With that in mind, I recommend the following amendments.

1. Legislatively reduce the RGGI cap in statute to current 2010 emissions, or the most recent actual emissions monitoring data. This would lock in any emissions reductions that have been achieved and assure that emissions do not increase.

2.  Eliminate the discretionary use ofup to 100%” of revenues derived form RGGI auctions and mandate that 100% be used for the legislatively specified purposes. This would be consistent with your announced intent to Constitutionally dedicate the RGGI proceeds.

3. Delete reference to and required consistency with “the terms of the Memorandum of Understanding signed by NJ and other states on December 20, 2005.” This would be consistent with legislatiely establishing policy and lowering the NJ emission allowances (cap).

4. Insert the year “2008” to clarify that the Corzine Energy Master Plan goals and principles are to be considered, not the proposed changes by Governor Christie.

 5. Delete the subsidies, exemptions and loopholes of the original RGGI legislation provides to a cogeneration facility, combined heat and power, and any other “on-site generation facility”.

6. Mandate that all RGGI records shall be public records and subject to the Open Public Records Act.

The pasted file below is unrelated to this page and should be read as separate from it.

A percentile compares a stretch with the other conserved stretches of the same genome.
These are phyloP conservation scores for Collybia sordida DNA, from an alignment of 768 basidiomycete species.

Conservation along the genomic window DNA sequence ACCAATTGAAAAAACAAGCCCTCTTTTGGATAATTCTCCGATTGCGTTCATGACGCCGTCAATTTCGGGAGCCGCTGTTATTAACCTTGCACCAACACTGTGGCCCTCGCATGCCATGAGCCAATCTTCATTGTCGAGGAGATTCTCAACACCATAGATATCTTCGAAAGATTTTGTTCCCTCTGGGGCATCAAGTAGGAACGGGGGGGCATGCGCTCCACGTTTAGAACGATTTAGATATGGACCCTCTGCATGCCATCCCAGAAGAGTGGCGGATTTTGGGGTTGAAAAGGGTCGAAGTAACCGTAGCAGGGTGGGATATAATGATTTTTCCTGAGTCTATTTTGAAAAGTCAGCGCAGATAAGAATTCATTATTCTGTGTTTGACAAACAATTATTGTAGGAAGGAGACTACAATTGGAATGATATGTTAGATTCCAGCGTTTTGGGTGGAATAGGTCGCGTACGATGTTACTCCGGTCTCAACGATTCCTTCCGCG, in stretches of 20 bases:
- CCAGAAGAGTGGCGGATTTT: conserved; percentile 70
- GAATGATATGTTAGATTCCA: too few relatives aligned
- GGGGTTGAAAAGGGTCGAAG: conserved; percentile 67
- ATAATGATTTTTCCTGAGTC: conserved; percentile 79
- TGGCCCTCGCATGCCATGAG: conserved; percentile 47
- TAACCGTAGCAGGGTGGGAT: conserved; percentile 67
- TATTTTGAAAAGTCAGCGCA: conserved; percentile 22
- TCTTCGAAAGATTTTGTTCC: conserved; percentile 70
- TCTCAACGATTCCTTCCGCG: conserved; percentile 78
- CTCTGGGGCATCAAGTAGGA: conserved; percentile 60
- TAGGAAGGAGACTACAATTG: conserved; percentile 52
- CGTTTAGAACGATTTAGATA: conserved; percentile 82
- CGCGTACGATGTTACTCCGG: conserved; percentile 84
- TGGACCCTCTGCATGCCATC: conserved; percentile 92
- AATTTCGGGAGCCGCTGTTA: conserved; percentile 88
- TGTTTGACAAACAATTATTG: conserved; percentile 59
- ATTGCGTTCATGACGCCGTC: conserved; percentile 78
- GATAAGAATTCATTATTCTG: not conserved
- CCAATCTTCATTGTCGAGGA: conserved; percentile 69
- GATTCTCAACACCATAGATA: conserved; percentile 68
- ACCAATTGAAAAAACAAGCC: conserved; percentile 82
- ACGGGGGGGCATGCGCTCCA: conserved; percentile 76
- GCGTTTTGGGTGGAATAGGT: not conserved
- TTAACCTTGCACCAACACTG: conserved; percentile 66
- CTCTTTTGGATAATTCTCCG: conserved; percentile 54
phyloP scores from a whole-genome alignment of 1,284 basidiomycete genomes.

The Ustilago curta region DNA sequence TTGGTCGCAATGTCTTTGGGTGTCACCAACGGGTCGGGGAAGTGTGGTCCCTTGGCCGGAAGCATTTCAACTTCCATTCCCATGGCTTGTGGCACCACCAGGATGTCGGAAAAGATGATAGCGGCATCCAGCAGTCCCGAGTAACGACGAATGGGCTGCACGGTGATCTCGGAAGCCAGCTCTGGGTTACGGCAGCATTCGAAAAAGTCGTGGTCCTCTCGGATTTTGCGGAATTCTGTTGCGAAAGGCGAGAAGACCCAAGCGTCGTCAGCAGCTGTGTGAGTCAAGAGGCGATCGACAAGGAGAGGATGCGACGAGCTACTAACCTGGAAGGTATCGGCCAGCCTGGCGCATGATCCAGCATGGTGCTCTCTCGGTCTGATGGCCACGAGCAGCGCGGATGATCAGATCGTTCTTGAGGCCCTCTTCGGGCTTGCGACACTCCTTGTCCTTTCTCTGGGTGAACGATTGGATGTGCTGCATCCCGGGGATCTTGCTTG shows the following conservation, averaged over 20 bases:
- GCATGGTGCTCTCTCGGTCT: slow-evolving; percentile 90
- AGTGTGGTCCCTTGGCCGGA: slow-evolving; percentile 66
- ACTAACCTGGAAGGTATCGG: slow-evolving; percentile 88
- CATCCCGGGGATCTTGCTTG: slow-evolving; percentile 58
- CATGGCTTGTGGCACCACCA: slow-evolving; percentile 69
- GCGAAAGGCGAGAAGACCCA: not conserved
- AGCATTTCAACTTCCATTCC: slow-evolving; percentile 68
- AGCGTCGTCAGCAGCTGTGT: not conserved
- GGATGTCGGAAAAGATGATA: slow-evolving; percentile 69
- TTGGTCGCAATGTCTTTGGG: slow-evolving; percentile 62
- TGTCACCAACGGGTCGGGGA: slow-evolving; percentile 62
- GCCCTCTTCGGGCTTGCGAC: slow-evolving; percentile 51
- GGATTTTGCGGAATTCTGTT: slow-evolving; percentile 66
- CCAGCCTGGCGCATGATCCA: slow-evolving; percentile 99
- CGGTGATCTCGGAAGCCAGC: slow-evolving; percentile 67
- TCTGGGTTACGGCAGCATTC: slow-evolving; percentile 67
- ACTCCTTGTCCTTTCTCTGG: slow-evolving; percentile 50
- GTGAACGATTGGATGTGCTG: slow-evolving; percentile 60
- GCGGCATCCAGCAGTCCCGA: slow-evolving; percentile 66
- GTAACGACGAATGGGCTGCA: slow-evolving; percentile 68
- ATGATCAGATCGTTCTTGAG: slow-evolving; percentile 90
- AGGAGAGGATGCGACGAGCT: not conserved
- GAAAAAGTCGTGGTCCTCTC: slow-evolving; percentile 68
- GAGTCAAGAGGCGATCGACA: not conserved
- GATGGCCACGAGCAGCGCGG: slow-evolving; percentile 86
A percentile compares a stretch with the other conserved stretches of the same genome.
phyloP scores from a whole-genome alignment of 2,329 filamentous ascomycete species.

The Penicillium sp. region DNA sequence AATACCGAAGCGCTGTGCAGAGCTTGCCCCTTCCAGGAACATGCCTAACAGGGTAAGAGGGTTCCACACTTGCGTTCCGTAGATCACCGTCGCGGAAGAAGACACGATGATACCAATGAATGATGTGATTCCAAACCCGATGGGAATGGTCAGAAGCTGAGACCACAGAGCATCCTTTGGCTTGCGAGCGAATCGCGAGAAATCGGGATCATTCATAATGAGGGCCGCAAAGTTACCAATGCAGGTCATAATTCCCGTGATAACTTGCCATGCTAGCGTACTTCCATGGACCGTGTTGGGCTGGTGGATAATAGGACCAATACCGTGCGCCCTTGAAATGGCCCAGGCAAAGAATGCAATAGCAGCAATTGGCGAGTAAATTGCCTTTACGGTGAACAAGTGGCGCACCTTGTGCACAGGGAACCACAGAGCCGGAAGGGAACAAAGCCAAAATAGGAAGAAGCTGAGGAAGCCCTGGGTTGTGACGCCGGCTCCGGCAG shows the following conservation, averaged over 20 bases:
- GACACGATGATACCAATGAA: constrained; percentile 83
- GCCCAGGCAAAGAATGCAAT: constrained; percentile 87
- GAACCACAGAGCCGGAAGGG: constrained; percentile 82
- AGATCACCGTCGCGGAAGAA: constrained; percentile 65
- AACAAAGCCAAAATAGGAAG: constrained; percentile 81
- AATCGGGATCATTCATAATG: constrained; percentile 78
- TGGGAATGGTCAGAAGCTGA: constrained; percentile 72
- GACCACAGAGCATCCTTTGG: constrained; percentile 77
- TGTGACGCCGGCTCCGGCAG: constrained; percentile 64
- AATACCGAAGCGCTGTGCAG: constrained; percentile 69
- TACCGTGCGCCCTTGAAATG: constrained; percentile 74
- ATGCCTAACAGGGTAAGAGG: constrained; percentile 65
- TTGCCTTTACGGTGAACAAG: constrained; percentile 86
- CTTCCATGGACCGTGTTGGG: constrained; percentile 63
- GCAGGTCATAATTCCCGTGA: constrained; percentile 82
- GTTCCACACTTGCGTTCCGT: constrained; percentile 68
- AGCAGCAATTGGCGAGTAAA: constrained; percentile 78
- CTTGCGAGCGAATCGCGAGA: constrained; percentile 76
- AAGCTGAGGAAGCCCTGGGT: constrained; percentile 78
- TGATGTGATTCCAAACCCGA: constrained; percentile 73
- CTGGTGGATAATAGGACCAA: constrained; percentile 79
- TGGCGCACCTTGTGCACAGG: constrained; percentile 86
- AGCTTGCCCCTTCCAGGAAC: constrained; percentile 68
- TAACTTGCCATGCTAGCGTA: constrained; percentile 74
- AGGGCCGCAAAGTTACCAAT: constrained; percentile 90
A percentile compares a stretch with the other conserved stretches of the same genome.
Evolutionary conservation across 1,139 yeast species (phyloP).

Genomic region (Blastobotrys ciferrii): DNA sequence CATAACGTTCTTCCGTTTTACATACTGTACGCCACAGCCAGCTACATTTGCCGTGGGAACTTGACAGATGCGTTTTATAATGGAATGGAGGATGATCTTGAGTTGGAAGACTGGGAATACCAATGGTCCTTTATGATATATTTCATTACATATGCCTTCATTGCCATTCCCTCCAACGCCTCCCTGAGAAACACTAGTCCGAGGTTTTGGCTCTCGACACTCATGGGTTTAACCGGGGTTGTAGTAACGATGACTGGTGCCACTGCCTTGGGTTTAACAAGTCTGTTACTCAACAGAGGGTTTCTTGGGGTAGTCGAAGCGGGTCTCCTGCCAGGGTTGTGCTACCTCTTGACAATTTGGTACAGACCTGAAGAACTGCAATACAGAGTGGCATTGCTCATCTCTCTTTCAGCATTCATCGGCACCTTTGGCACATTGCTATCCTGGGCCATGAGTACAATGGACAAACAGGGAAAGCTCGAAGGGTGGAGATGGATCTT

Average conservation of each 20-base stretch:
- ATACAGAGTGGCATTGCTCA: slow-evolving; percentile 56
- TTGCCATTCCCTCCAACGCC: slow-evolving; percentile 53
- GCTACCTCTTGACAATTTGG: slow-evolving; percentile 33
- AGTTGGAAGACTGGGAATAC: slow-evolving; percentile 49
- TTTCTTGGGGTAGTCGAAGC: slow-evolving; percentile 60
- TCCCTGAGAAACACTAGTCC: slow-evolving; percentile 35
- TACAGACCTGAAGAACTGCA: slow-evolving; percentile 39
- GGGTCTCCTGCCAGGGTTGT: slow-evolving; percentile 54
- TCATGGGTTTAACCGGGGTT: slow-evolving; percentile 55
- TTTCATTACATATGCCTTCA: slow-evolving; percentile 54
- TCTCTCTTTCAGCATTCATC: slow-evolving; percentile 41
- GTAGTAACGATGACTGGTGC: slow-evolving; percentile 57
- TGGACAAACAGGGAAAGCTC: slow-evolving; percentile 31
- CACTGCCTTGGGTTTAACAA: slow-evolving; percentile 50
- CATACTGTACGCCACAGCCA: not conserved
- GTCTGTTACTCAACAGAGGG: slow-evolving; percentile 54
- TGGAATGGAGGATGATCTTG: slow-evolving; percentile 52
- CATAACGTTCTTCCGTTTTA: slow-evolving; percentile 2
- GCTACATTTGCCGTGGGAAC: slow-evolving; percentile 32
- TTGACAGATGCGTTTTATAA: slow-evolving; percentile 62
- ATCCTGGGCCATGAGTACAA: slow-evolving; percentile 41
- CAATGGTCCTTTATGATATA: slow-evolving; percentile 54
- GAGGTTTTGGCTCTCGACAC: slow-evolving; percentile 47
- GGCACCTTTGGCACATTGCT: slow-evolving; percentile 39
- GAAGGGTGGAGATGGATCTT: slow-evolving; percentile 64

7. Mandate that DEP adopt the January 20, 2009 proposed greenhouse gas emissions monitoring and reporting rule that was killed by Governor Christie’s Executive Order moratorium (see: http://www.nj.gov/dep/rules/proposals/012009a.pdf

This will provide actual NJ data to base decisions on, not projections based on federal emissions factors and fuel use estimates.

8. Eliminate the $7 per ton relief valve. If we are going to have a market based trading scheme, prices should be determined by supply and demand and the market.

9. Eliminate the $2 per ton price cap for certain emission sources.Market assumptions require a level playing field between all sources.

Let me know if you’d like these proposed amendments formatted to the provisions of the current bill. I’d be glad to go over this with OLS staff.

Thank you for your favorable consideration.

Bill Wolfe, Director

NJ PEER